The Committee welcomed Spencer Gay, Chief Finance Officer and Interim Deputy MD, WLCCG to the meeting for this item.

 

The Chairman reported that a local member Mrs. J. Richards CC was in support of the proposal to reinstate the x-ray machine into the new location at Hinckley Health Centre and asked for it to be installed as soon as possible.

 

Arising from discussions the following points were noted:

 

(i)          Since the x-ray equipment in Hinckley become un-operational patients had been given a choice to go to either Coalville or Glenfield to have the procedure. However, some patients did not wish to travel that far and therefore chose not to have an x-ray, which was of great concern.

 

(ii)         Hinckley and Bosworth Borough Council had made an offer to WLCCG to provide them with a loan for the finance for the x-ray machine however WLCCG had been unable to accept this offer due to the financial restrictions that applied to the CCG. Instead the funding had been obtained from University Hospitals of Leicester’s Capital Expenditure Programme. Leicestershire was unique in that the CCGs owned the capital assets such as the x-ray equipment, which caused problems when the equipment required replacing because CCGs did not have easy access to capital funding. There was a risk that other equipment could reach the end of its natural life and require replacing and the CCGs were preparing for this. To resolve the problem of capital funding for equipment, work was underway to transfer the capital assets currently held by CCGs to University Hospitals of Leicester NHS Trust.

 

(iii)       The Committee noted the CCGs intention not to undertake public consultation on the proposal to install the new x-ray equipment in Hinckley Health Centre. Whilst the proposal was in line with the broader proposals for Hinckley Community Health Services, the CCG did not consider that the outcome of the public consultation on the remaining services at Hinckley and District Hospital had been predetermined.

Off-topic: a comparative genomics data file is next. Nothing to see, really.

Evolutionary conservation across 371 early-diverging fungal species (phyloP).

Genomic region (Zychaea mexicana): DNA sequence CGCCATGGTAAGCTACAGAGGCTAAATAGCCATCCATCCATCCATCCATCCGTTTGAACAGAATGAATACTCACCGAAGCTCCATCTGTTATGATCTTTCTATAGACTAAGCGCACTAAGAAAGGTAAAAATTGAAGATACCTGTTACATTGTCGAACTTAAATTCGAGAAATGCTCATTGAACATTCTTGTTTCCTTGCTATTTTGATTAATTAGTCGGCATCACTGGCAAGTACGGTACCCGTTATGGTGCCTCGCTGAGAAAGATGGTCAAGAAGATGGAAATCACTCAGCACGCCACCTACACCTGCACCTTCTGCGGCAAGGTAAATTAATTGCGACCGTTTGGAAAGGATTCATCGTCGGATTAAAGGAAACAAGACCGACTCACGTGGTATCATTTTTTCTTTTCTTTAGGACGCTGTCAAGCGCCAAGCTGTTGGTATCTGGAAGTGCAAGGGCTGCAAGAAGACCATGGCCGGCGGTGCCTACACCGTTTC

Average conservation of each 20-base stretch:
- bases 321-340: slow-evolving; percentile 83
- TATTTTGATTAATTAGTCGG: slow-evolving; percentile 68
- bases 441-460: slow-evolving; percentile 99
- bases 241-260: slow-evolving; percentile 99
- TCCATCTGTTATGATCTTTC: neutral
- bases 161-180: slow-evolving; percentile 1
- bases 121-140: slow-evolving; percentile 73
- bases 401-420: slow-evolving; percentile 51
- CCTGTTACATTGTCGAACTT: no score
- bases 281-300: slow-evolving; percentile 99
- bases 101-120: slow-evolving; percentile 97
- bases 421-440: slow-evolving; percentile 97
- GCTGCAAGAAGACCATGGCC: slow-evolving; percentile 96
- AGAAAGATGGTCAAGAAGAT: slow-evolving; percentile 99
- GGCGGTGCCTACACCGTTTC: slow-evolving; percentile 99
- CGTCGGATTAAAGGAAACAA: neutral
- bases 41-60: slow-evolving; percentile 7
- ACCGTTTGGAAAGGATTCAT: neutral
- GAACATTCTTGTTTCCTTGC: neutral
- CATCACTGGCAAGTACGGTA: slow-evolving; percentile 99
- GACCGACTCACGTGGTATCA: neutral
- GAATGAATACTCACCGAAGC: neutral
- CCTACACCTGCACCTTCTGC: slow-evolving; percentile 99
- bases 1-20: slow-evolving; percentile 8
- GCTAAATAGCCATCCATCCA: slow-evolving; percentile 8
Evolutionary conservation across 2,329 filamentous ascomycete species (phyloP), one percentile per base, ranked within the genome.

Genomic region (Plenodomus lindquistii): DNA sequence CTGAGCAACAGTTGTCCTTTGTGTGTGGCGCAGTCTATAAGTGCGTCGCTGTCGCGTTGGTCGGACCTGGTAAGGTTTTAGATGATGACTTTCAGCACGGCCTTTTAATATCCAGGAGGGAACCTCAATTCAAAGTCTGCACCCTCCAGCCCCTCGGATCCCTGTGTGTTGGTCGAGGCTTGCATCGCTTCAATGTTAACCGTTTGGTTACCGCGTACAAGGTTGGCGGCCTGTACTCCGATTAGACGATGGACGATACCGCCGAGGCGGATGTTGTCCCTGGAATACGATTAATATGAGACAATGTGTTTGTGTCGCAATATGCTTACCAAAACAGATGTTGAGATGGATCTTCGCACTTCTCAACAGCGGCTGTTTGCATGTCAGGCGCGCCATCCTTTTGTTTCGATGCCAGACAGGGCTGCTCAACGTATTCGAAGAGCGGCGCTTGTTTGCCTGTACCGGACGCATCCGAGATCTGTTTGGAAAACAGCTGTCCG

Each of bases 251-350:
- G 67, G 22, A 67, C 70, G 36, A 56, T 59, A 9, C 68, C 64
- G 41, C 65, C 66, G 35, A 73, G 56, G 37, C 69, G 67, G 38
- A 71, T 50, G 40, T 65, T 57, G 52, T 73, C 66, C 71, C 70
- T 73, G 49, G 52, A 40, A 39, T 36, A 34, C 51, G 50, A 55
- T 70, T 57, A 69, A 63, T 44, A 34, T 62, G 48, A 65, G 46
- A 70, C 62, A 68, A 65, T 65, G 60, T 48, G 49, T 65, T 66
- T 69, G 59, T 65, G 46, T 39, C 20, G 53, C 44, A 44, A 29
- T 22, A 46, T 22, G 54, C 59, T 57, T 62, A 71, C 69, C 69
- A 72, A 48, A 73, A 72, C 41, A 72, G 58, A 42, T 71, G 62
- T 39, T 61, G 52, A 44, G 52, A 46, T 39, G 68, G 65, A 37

(iv)       The business case for Hinckley Community Health Services would consider whether changes needed to be made to the availability of public transport to the health services in Hinckley, though ultimately public transport was not the responsibility of the CCG. 

 

RESOLVED:

 

(a)        That the update regarding the Hinckley Community Health Services Review be noted;

 

(b)        That the proposal to install the new x-ray equipment directly into Hinckley Health Centre be welcomed.

37.

Director of Public Health Annual Report. pdf icon PDF 408 KB

Additional documents:

Minutes:

The Committee considered the Annual Report of the Director of Public Health for 2019. A copy of the report, marked ‘Agenda Item 11’, is filed with these minutes.

                              

The Committee thanked the Director of Public Health for a good report which was easy to read, visually attractive and clearly set out the actions that needed to be taken to improve the health of the population of Leicestershire.

 

Arising from discussions the following points were noted:

 

(i)          A member emphasised that walking was an effective way of keeping fit and easier on the body than other types of exercise such as running and therefore the images in the report should promote walking as well. Consideration also needed to be given to the images used in the report with regard to ensuring they did not perpetuate gender stereotypes.